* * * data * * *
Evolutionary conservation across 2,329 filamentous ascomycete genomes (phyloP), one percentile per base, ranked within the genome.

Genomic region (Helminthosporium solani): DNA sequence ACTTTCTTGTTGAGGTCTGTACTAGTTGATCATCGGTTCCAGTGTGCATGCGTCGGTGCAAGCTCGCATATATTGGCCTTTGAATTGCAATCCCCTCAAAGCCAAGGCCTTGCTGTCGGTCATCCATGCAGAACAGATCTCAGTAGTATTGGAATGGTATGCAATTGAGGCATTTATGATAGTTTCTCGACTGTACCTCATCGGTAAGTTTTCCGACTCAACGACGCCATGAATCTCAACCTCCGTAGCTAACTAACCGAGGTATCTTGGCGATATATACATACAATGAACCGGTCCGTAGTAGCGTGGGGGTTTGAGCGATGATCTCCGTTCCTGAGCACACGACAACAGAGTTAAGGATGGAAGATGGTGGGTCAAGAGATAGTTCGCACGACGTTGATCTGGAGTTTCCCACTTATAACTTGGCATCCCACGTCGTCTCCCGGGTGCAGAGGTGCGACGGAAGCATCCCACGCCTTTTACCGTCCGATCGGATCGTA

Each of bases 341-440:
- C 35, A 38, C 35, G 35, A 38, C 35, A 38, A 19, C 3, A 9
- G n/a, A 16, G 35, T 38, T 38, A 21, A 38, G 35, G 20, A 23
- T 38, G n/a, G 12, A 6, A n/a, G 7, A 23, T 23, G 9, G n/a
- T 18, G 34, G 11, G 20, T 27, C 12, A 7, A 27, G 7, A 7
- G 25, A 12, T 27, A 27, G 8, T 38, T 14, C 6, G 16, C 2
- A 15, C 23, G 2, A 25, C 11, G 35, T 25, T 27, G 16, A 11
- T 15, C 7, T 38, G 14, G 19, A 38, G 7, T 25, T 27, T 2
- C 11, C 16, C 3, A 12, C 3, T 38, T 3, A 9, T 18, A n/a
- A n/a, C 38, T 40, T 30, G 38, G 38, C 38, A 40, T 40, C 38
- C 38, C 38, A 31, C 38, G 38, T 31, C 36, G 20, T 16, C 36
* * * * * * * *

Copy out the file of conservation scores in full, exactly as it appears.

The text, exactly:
Evolutionary conservation across 2,329 filamentous ascomycete genomes (phyloP), one percentile per base, ranked within the genome.

Genomic region (Helminthosporium solani): DNA sequence ACTTTCTTGTTGAGGTCTGTACTAGTTGATCATCGGTTCCAGTGTGCATGCGTCGGTGCAAGCTCGCATATATTGGCCTTTGAATTGCAATCCCCTCAAAGCCAAGGCCTTGCTGTCGGTCATCCATGCAGAACAGATCTCAGTAGTATTGGAATGGTATGCAATTGAGGCATTTATGATAGTTTCTCGACTGTACCTCATCGGTAAGTTTTCCGACTCAACGACGCCATGAATCTCAACCTCCGTAGCTAACTAACCGAGGTATCTTGGCGATATATACATACAATGAACCGGTCCGTAGTAGCGTGGGGGTTTGAGCGATGATCTCCGTTCCTGAGCACACGACAACAGAGTTAAGGATGGAAGATGGTGGGTCAAGAGATAGTTCGCACGACGTTGATCTGGAGTTTCCCACTTATAACTTGGCATCCCACGTCGTCTCCCGGGTGCAGAGGTGCGACGGAAGCATCCCACGCCTTTTACCGTCCGATCGGATCGTA

Each of bases 341-440:
- C 35, A 38, C 35, G 35, A 38, C 35, A 38, A 19, C 3, A 9
- G n/a, A 16, G 35, T 38, T 38, A 21, A 38, G 35, G 20, A 23
- T 38, G n/a, G 12, A 6, A n/a, G 7, A 23, T 23, G 9, G n/a
- T 18, G 34, G 11, G 20, T 27, C 12, A 7, A 27, G 7, A 7
- G 25, A 12, T 27, A 27, G 8, T 38, T 14, C 6, G 16, C 2
- A 15, C 23, G 2, A 25, C 11, G 35, T 25, T 27, G 16, A 11
- T 15, C 7, T 38, G 14, G 19, A 38, G 7, T 25, T 27, T 2
- C 11, C 16, C 3, A 12, C 3, T 38, T 3, A 9, T 18, A n/a
- A n/a, C 38, T 40, T 30, G 38, G 38, C 38, A 40, T 40, C 38
- C 38, C 38, A 31, C 38, G 38, T 31, C 36, G 20, T 16, C 36